Is JavaScript Pass-By-Reference or Pass-By-Value?

Note: throughout this document, the terms ‘references’ and ‘points [to]’ are used interchangeably.

The terms “Pass-By-Reference” and “Pass-By-Value” are regularly thrown around Stack Overflow; yet, many of these discussions are crippled by confusion. Before we can clear up this confusion, we must understand what these terms actually mean. Pass-By-Reference and Pass-By-Value are types of evaluation strategies. Evaluation strategies are the rules that a programming language uses to govern how arguments are passed into functions: do the parameters by which objects and primitives are passed into functions hold copies of those objects and primitives? Or do they hold references? Different languages handle argument passing differently. This clarification concerns only JavaScript’s evaluation strategy.

To understand JavaScript’s evaluation strategy, it’s useful to first understand Pass-By-Value and Pass-By-Reference.

The Pass-By-Value Evaluation Strategy

In this strategy, the value of the arguments that are passed into the functions are copies of the values of the objects and primitives passed by the invocation of the function. The changes made to the parameters inside the function do not influence the objects and primitives that correspond to the arguments. Generally, memory is allocated to copy the values of the external objects and primitives, and this memory allocation is used only within the function; it does not affect the objects and primitives outside the function.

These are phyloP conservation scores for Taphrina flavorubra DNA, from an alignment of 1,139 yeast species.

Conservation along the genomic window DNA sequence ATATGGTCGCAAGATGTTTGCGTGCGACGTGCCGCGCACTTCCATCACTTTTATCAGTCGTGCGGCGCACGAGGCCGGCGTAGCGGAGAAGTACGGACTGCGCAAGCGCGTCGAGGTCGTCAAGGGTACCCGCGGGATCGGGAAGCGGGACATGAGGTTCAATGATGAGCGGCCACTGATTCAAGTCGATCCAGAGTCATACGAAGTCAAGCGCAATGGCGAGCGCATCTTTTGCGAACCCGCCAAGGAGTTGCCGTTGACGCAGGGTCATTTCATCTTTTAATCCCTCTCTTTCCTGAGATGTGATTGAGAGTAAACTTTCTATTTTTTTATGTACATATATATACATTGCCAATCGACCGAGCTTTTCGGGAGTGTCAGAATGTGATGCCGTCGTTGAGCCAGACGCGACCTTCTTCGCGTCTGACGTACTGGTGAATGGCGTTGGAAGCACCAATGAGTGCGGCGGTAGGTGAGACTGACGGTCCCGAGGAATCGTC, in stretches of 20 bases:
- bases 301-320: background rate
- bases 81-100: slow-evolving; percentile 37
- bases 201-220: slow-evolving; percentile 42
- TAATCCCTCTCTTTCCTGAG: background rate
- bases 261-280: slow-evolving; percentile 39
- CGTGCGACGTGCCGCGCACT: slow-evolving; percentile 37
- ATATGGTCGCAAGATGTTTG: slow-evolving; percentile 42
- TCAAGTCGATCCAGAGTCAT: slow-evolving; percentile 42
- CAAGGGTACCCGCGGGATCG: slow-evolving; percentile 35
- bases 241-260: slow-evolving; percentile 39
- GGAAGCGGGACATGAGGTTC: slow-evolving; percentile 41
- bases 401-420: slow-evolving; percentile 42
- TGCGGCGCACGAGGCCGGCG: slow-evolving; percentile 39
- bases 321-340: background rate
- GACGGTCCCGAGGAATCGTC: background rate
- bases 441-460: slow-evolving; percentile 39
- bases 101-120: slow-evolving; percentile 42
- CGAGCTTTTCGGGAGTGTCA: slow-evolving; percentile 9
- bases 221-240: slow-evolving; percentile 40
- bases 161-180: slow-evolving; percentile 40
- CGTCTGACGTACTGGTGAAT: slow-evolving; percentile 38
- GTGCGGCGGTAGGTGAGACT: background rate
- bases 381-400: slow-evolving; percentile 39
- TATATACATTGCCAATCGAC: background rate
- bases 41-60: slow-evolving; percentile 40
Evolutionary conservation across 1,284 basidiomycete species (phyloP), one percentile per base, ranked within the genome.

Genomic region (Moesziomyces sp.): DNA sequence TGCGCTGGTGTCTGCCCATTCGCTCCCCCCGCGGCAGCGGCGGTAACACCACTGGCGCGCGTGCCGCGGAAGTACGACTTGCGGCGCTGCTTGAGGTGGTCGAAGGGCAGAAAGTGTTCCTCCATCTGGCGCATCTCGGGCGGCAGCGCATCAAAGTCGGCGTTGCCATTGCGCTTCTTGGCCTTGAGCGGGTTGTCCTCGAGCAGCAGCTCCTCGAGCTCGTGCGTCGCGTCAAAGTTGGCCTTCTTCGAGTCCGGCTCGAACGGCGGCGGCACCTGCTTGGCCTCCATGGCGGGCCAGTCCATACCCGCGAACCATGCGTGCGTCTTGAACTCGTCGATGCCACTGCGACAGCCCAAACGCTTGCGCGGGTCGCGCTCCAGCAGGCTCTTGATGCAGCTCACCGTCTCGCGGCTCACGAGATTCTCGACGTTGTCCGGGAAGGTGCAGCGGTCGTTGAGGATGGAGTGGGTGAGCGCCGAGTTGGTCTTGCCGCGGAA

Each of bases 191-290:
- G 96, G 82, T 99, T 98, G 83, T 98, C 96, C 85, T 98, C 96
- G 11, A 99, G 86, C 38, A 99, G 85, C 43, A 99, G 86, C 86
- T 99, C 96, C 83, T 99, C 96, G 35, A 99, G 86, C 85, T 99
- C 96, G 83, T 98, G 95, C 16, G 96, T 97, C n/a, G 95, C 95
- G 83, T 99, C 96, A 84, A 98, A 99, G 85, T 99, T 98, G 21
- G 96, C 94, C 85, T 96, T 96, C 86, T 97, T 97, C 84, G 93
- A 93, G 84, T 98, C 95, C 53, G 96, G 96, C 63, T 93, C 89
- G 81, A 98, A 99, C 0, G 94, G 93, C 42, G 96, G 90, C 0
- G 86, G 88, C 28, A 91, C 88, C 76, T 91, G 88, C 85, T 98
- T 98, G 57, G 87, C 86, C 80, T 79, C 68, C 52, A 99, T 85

Here is an example of what would happen if JavaScript adhered to a pure Pass-By-Value strategy:

If you run this code in, you’ll see that console.log(obj1.item) evaluates to ‘changed’, which is different from what we expect with Pass-By-Value. Clearly, then, JavaScript does not adhere to a purely Pass-By-Value evaluation strategy.

The Pass-By-Reference Evaluation Strategy

When this strategy is in effect, the function does not receive a value copy, but, in fact, receives direct pointers to the objects and primitives that exist outside the function. If the objects or primitives which are passed into the function as arguments are changed within the function, then these changes affect the objects and primitives that exist outside the function. This occurs because the arguments that the function invocation receives are direct pointers to the objects and primitives outside the function (as opposed to copies of those objects and primitives). We can think of the arguments as aliases for the objects and primitives that are passed in from the outside.

So, to take the same example — if JavaScript were strictly Pass-By-Reference for both objects and primitives:

Check out the gist for a deeper explanation.

Again, running this code in yields console.log’s of 10, ‘changed’, ‘unchanged’ in that order. Clearly, then, JavaScript does not adhere to a pure Pass-By-Reference evaluation strategy.

So what’s up with JavaScript?

JavaScript adheres to an evaluation strategy that is referred to as ‘Call-By-Sharing’ (this term is not widely used).


With Call-By-Sharing (aka Call-By-Object or Call-By-Object-Sharing), which is the official evaluation strategy of ECMAScript, the function receives a copy of the reference (i.e. a pointer) to the passed in object. (Aside: Call-By-Sharing is an evaluation strategy first named by Barbara Liskov for the language CLU in 1974. It is used by languages such as Python, Iota, Java (for object references), Ruby, JavaScript, Scheme, OCaml, AppleScript, and many others; source). In other words, the value of the argument is not the direct alias, but the copy of the address.